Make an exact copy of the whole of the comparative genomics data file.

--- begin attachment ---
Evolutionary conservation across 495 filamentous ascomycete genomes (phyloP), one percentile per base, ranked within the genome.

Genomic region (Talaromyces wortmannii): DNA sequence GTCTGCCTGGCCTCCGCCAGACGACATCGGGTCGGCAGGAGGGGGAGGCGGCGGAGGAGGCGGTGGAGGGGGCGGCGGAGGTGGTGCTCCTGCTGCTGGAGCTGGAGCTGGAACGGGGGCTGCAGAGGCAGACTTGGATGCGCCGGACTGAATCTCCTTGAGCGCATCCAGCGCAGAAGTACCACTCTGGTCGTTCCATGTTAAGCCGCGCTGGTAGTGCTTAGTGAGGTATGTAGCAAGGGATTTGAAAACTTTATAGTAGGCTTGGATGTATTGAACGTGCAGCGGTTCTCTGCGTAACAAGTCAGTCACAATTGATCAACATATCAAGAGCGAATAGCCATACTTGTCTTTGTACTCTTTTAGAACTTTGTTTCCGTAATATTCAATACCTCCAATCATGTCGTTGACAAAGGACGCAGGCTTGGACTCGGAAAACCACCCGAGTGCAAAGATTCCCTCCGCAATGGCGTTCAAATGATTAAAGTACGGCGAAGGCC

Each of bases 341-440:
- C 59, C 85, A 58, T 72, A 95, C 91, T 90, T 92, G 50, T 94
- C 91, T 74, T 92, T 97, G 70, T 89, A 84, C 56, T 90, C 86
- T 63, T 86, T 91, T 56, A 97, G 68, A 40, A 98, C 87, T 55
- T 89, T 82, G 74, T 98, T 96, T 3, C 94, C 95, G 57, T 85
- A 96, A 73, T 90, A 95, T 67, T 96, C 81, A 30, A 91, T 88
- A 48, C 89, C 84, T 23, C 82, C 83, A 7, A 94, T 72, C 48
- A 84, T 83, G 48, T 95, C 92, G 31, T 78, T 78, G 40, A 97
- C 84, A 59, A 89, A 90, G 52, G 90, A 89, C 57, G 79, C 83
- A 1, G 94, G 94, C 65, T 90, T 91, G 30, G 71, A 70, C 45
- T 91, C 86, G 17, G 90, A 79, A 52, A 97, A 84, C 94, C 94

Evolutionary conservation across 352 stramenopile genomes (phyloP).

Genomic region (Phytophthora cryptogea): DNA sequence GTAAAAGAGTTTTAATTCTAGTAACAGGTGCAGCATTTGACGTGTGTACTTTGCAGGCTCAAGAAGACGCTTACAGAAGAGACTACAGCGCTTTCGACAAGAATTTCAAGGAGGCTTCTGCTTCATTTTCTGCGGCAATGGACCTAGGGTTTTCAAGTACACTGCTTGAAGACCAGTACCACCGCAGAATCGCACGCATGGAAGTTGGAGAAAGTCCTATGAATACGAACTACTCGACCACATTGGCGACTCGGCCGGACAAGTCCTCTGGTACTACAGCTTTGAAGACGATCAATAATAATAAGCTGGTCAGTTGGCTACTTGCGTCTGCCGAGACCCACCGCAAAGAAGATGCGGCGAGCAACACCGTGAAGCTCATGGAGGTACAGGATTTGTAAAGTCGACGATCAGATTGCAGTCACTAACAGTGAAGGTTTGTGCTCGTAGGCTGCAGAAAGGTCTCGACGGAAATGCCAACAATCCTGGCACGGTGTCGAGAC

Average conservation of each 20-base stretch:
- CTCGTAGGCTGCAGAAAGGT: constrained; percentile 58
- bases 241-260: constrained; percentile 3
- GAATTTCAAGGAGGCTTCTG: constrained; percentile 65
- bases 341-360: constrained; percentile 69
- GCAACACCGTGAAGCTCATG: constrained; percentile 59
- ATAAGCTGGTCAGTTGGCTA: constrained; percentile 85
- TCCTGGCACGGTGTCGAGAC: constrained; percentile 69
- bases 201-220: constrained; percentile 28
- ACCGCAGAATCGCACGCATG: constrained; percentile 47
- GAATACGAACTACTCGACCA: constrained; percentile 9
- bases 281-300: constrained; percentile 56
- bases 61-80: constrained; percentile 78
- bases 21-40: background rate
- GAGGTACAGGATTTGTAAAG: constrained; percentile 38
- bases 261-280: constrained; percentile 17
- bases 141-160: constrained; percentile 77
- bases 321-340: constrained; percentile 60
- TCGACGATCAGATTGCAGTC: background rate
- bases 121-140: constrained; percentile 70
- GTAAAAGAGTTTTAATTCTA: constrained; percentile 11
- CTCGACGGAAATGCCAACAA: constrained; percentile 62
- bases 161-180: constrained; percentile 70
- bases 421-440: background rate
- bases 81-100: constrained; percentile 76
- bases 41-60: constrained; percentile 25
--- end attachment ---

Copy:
Evolutionary conservation across 495 filamentous ascomycete genomes (phyloP), one percentile per base, ranked within the genome.

Genomic region (Talaromyces wortmannii): DNA sequence GTCTGCCTGGCCTCCGCCAGACGACATCGGGTCGGCAGGAGGGGGAGGCGGCGGAGGAGGCGGTGGAGGGGGCGGCGGAGGTGGTGCTCCTGCTGCTGGAGCTGGAGCTGGAACGGGGGCTGCAGAGGCAGACTTGGATGCGCCGGACTGAATCTCCTTGAGCGCATCCAGCGCAGAAGTACCACTCTGGTCGTTCCATGTTAAGCCGCGCTGGTAGTGCTTAGTGAGGTATGTAGCAAGGGATTTGAAAACTTTATAGTAGGCTTGGATGTATTGAACGTGCAGCGGTTCTCTGCGTAACAAGTCAGTCACAATTGATCAACATATCAAGAGCGAATAGCCATACTTGTCTTTGTACTCTTTTAGAACTTTGTTTCCGTAATATTCAATACCTCCAATCATGTCGTTGACAAAGGACGCAGGCTTGGACTCGGAAAACCACCCGAGTGCAAAGATTCCCTCCGCAATGGCGTTCAAATGATTAAAGTACGGCGAAGGCC

Each of bases 341-440:
- C 59, C 85, A 58, T 72, A 95, C 91, T 90, T 92, G 50, T 94
- C 91, T 74, T 92, T 97, G 70, T 89, A 84, C 56, T 90, C 86
- T 63, T 86, T 91, T 56, A 97, G 68, A 40, A 98, C 87, T 55
- T 89, T 82, G 74, T 98, T 96, T 3, C 94, C 95, G 57, T 85
- A 96, A 73, T 90, A 95, T 67, T 96, C 81, A 30, A 91, T 88
- A 48, C 89, C 84, T 23, C 82, C 83, A 7, A 94, T 72, C 48
- A 84, T 83, G 48, T 95, C 92, G 31, T 78, T 78, G 40, A 97
- C 84, A 59, A 89, A 90, G 52, G 90, A 89, C 57, G 79, C 83
- A 1, G 94, G 94, C 65, T 90, T 91, G 30, G 71, A 70, C 45
- T 91, C 86, G 17, G 90, A 79, A 52, A 97, A 84, C 94, C 94

Evolutionary conservation across 352 stramenopile genomes (phyloP).

Genomic region (Phytophthora cryptogea): DNA sequence GTAAAAGAGTTTTAATTCTAGTAACAGGTGCAGCATTTGACGTGTGTACTTTGCAGGCTCAAGAAGACGCTTACAGAAGAGACTACAGCGCTTTCGACAAGAATTTCAAGGAGGCTTCTGCTTCATTTTCTGCGGCAATGGACCTAGGGTTTTCAAGTACACTGCTTGAAGACCAGTACCACCGCAGAATCGCACGCATGGAAGTTGGAGAAAGTCCTATGAATACGAACTACTCGACCACATTGGCGACTCGGCCGGACAAGTCCTCTGGTACTACAGCTTTGAAGACGATCAATAATAATAAGCTGGTCAGTTGGCTACTTGCGTCTGCCGAGACCCACCGCAAAGAAGATGCGGCGAGCAACACCGTGAAGCTCATGGAGGTACAGGATTTGTAAAGTCGACGATCAGATTGCAGTCACTAACAGTGAAGGTTTGTGCTCGTAGGCTGCAGAAAGGTCTCGACGGAAATGCCAACAATCCTGGCACGGTGTCGAGAC

Average conservation of each 20-base stretch:
- CTCGTAGGCTGCAGAAAGGT: constrained; percentile 58
- bases 241-260: constrained; percentile 3
- GAATTTCAAGGAGGCTTCTG: constrained; percentile 65
- bases 341-360: constrained; percentile 69
- GCAACACCGTGAAGCTCATG: constrained; percentile 59
- ATAAGCTGGTCAGTTGGCTA: constrained; percentile 85
- TCCTGGCACGGTGTCGAGAC: constrained; percentile 69
- bases 201-220: constrained; percentile 28
- ACCGCAGAATCGCACGCATG: constrained; percentile 47
- GAATACGAACTACTCGACCA: constrained; percentile 9
- bases 281-300: constrained; percentile 56
- bases 61-80: constrained; percentile 78
- bases 21-40: background rate
- GAGGTACAGGATTTGTAAAG: constrained; percentile 38
- bases 261-280: constrained; percentile 17
- bases 141-160: constrained; percentile 77
- bases 321-340: constrained; percentile 60
- TCGACGATCAGATTGCAGTC: background rate
- bases 121-140: constrained; percentile 70
- GTAAAAGAGTTTTAATTCTA: constrained; percentile 11
- CTCGACGGAAATGCCAACAA: constrained; percentile 62
- bases 161-180: constrained; percentile 70
- bases 421-440: background rate
- bases 81-100: constrained; percentile 76
- bases 41-60: constrained; percentile 25